The thing about water pollution is that groups tend to deny it is happening or pretend that it is everyone else's issue. I asked Dr Joy if dairy diffuse pollution really was responsible for the majority of the water quality degradation in the area; his response was "yes." He mentioned that he is often criticised for unfairly picking on the dairy industry but asserted "I'm not anti dairy" backing this up by citing some of the other targets of his scrutiny such as the Fielding waste water treatment system, which has repeatedly violated it's consent criteria over the years (so much for 14 times New Zealand's most beautiful town).

When you talk with him, it is clear that Dr Joy's agenda is simply clean water and that isn't surprising given the state of the water where he lives. Now, I'm sorry to quote Wikipedia, and it isn't very scolarly of me, but time is of the essence when you are trying to get to Bluff before Easter. 'In 2011, A report by the Ministry for the Environment ranked 76 New Zealand sites for water clarity and E. coli levels. Using those measures, they found four other New Zealand rivers rate worse than the Manawatu (the Waitara, Whanganui, Waipa and Rangitikei).' That's three of our five worst rivers in the Horizons region.

Much of the Whanganui's pollution problem has arisen from prolific numbers of point source discharges from industry and waste water systems but many of these have been eliminated. What has increased dramatically is dairy intensification in the upper catchments of the river. Removing one source of pollution only to increase another seems ludicrous. We chatted for a while on pending changes in environment law, which will dramatically impact on our environment. While recent moves by Fonterra to fence waterways have been a dramatic step, and Federated Farmers have made big strides to change their rhetoric from "there is no problem" to "there is a problem", the proposed changes to the National Policy Statement on Freshwater Management will allow nitrate concentrations to approach toxic levels. This, is in addition to changes to the Resource Managment Act, which will, according to the Parliamentary Commissioner for the Environment," alter the functions of the RMA and erode its environmental protections."  These changes amount to a pollution bonanza and if we are already facing almost universal degradation of our lowland fresh water, where will this lead us? When you consider these alarming facts, Dr Joy's opinion was, unsurprisingly, as dubious as my own regarding a change in industry rhetoric, in that it is more about spinning the issue to soften public opinion, than a genuine intention to change. He points out that if regulations are this slack, then people can't really be blamed for doing what they are legally entitled to do in order to make money.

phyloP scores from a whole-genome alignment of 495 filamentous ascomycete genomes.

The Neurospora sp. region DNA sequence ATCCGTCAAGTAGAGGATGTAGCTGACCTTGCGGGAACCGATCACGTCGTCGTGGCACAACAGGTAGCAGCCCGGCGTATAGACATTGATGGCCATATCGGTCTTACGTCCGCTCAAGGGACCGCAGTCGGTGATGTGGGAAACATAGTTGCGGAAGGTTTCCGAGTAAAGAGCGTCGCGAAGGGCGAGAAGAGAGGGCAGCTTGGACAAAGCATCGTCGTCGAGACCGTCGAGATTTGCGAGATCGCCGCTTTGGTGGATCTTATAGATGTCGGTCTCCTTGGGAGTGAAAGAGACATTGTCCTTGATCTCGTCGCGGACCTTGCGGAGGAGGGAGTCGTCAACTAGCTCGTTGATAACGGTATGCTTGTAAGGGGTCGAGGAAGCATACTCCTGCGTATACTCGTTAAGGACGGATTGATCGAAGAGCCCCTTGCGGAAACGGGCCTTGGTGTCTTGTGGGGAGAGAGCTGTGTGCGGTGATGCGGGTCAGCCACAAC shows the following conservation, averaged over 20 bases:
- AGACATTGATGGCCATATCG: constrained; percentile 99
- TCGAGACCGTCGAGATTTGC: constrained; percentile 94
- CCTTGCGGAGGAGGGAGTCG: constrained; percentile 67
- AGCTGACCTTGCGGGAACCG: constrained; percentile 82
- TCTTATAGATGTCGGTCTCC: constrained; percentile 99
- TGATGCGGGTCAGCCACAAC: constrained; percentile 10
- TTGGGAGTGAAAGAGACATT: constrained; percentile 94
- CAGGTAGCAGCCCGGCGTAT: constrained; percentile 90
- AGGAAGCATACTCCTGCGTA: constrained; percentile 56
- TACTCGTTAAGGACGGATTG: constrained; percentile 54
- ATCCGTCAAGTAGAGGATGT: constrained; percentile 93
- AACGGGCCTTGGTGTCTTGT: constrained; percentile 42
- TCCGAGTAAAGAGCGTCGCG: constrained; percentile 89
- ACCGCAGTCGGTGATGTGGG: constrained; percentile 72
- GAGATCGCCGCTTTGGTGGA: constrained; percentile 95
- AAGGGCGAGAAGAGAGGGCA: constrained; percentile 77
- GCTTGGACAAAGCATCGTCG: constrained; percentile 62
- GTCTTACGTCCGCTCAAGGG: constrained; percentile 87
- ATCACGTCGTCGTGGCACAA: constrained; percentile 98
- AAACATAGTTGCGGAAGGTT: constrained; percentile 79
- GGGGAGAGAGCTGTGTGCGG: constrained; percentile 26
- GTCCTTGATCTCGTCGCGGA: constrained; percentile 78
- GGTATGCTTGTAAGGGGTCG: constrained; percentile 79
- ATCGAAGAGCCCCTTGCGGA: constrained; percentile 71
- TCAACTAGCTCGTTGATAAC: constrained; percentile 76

*There is much more to cover from our conversation which I will publish in a second part of this interview when I reach Wellington in around two weeks time. My apologies to any grammar fiends out there; I am in a rush. Right now the library is about to close and I must go to get groceries and find a place to camp. Tomorrow it's up into the Tararuas! Many thanks to Mike who really is a great Kiwi. Have a look at some of his stuff online.